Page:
Click here to watch a little movie of a 3D fly-through of my crate. Made with Google Sketch-up. A free modeling program for Mac or PC! The blue, translucent rectangles represent the as-yet unattached bottom and lid, which would later be dropped into place.
Update It arrived safely 2 days later, and, according to my client, looked like it had been handled gently all the way from CA to KS. Whew! And they loved the painting. In my accompanying letter to them, asking them to consider it for two weeks before asking for changes, if any, my client responded:
David, Sorry, I would like to tell you to do this or that to the picture... Impossible, it looks absolutely perfect right now! The three things I was hoping to get... you got. 1. It is a damn good work of art. 2. It looks just like her. 3. You actually "caught" her. The mannerisms, etc.
That totally makes my day.


Susan Borgas said...

David thanks so much for sharing how you built your crate. My husband is very impressed and when the need arises for one to be built for me to transport a painting, he will be back checking this post out ;-)

Joan DaGradi Studio said...

Thanks for the terrific info on crate building. I've built a few, never with cleats. Great idea....should cut down on the bubble wrap. Building crates is not one of my favorite things- but you've given such a great description, that I'm almost looking forward to the next one. Mucho thanks for the pictures!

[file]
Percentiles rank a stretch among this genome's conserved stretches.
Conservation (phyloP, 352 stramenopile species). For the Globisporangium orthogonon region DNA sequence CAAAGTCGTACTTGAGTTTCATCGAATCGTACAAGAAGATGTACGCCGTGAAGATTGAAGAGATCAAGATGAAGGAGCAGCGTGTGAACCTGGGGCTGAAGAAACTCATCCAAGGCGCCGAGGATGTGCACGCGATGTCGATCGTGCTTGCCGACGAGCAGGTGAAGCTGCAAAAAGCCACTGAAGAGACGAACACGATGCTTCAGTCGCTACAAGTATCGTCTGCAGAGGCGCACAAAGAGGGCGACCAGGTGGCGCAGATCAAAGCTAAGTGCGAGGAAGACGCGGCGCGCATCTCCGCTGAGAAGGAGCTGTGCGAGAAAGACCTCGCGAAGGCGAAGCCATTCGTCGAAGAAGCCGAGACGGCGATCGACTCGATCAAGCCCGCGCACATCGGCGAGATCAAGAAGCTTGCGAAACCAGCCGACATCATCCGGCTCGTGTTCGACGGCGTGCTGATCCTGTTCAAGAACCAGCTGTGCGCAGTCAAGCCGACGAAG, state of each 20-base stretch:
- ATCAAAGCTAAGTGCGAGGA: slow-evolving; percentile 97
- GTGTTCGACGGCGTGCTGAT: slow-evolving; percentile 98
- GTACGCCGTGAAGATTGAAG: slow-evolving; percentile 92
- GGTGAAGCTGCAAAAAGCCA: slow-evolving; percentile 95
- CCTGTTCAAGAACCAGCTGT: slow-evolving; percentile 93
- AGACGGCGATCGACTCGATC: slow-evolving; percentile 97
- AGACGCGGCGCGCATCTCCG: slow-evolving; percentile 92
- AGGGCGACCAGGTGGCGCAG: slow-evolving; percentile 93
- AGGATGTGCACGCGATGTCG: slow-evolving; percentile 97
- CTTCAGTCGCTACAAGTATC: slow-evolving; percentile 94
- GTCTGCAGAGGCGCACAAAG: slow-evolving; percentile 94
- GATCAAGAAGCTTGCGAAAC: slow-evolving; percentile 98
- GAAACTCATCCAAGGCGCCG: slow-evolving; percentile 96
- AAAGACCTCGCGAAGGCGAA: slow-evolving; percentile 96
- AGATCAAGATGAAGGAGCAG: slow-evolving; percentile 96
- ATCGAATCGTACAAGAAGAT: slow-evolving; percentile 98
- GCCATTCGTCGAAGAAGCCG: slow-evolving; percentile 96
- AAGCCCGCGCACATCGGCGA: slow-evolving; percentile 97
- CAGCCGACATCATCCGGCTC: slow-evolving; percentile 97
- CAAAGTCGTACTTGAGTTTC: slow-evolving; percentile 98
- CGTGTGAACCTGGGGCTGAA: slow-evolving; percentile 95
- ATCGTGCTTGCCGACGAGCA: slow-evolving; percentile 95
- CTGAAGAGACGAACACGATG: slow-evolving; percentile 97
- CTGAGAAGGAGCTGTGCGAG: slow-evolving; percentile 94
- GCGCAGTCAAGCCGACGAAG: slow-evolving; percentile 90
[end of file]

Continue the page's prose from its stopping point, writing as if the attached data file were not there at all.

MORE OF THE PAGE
Joan DaGradi Studio said...

Congrats on the portrait, too. It's a beauty.
It's a rare moment when the client immediately loves it, too.
Great work!

Katherine Muschick Schneider said...

Your crate design will be useful in my studio - I have a client who has waited 5 months to pick up a painting cause they didn't want to have it "manhandled"/damaged by a transport carrier.I think a crate this well built would reduce my client's concern in the future. I agree with you that Fedex is the best choice for artwork transport.) Your 3-D movie clip using Google sketch-up is very impressive.
K M Schneider

Unknown said...

been wondering how to make a crates
got to sent a painting to the EU now I know how. I got to find one who will ship it by boat. I hear in the planes it will freeze a oil painting and that not good. Will break down the oil in a few years.

Anonymous said...

David, Thanks for the tips. I will use it to ship my 24" x 36" canvas board painting without frame.
Thanks to Google search engines too!

trol said...

That was just so helpful!!

I ve been sweating literally on how to pack a painting I need to send, thank you so much!

Excellent job indeed!

Again, thank u so much! :)